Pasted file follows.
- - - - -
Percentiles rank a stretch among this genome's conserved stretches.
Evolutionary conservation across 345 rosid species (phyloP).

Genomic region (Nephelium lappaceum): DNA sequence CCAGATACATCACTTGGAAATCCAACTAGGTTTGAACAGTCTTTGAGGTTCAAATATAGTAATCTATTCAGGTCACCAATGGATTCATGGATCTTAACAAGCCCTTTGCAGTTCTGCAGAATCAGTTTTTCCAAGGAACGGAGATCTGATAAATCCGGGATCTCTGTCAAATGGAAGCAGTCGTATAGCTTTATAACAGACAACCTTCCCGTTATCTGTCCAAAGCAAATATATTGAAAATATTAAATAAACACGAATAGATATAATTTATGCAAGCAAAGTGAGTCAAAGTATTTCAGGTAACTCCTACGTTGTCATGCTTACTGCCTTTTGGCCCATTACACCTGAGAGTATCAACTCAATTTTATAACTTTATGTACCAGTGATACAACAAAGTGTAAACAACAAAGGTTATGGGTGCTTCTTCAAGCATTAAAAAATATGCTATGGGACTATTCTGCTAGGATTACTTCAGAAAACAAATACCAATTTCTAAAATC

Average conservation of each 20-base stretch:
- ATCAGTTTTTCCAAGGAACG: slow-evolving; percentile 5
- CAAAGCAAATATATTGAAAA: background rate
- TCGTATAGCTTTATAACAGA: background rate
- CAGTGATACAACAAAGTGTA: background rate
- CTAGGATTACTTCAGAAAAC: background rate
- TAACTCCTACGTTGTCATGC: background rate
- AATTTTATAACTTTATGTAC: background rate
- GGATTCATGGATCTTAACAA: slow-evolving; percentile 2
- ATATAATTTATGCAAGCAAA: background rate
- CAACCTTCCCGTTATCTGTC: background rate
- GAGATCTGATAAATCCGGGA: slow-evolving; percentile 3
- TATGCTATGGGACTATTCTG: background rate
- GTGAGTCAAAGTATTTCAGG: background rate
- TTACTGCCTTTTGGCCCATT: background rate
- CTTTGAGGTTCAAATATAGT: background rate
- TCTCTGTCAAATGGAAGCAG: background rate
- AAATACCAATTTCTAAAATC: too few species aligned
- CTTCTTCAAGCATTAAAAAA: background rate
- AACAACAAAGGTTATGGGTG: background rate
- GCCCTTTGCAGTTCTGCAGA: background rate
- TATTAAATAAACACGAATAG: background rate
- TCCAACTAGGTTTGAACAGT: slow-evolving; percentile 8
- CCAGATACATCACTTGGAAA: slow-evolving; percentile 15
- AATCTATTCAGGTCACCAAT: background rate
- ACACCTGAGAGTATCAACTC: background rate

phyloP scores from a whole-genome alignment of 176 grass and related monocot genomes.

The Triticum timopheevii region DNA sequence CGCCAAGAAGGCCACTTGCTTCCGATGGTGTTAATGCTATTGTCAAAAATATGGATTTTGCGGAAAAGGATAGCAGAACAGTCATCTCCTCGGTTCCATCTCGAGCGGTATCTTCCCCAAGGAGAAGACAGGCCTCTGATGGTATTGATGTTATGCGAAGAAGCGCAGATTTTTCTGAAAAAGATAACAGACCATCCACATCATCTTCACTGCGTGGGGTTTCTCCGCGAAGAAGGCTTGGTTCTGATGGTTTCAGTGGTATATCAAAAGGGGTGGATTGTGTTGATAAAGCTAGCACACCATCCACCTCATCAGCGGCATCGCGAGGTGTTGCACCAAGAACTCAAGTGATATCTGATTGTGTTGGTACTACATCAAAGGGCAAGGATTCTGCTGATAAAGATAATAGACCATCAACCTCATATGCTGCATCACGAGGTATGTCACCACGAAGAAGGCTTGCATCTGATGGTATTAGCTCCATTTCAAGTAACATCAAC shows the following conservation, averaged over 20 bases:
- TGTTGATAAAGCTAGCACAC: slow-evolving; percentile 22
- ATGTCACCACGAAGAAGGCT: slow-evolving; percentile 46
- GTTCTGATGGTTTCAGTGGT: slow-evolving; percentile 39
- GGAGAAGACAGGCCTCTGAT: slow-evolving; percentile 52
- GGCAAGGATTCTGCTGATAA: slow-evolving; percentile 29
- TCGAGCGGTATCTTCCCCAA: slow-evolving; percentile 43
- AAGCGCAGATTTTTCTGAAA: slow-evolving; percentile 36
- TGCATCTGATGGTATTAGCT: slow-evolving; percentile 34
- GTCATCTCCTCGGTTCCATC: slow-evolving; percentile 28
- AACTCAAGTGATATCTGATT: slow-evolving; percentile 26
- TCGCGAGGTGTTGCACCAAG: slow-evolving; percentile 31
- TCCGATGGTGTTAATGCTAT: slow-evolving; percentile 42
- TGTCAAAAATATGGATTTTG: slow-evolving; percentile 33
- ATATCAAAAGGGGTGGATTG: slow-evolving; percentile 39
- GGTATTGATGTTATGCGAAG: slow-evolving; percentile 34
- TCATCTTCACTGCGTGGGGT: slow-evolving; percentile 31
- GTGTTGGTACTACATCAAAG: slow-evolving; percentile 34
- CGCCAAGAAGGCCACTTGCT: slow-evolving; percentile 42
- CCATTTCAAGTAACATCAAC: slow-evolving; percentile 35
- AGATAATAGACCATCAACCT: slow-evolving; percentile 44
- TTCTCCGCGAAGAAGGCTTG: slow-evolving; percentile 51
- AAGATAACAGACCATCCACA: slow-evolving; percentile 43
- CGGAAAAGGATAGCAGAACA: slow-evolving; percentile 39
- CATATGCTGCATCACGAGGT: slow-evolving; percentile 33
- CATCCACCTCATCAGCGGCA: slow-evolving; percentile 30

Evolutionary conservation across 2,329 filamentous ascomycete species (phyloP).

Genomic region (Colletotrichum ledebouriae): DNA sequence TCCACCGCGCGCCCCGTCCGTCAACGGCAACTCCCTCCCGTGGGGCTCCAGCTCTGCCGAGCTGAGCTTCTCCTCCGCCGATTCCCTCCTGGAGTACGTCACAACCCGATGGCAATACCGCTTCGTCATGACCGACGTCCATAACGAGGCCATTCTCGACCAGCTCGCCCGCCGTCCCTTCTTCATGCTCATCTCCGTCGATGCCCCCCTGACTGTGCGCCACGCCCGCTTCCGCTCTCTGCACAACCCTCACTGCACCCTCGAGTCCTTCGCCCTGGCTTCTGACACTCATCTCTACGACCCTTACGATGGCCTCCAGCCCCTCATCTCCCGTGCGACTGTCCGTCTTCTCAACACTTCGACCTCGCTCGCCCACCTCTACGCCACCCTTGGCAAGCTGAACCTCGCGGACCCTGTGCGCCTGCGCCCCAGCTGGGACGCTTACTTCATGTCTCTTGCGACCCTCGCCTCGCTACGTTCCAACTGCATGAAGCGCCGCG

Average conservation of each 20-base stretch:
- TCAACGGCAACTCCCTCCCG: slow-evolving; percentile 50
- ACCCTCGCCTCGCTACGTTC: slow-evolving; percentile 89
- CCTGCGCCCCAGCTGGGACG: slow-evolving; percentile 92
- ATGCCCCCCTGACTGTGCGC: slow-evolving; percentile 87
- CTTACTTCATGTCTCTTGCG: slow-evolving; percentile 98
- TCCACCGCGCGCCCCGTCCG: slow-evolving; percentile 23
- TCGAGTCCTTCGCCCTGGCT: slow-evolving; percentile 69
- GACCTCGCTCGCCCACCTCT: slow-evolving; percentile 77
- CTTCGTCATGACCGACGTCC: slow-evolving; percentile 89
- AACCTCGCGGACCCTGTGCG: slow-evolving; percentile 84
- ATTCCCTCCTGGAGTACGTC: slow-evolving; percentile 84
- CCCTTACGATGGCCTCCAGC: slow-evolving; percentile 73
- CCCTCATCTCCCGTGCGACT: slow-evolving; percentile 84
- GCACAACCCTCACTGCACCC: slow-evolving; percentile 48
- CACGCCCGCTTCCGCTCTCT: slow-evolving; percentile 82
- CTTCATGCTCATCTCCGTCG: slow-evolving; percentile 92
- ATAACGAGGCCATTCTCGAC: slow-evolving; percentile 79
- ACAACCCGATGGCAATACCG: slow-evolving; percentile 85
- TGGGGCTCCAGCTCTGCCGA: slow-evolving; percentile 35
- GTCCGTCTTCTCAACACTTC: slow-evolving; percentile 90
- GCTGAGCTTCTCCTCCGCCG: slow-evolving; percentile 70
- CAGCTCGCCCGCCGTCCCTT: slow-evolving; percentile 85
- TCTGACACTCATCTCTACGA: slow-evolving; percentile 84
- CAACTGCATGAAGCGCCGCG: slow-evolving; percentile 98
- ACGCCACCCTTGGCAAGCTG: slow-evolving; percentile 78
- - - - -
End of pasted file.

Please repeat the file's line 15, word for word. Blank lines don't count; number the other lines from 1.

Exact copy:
- GAGATCTGATAAATCCGGGA: slow-evolving; percentile 3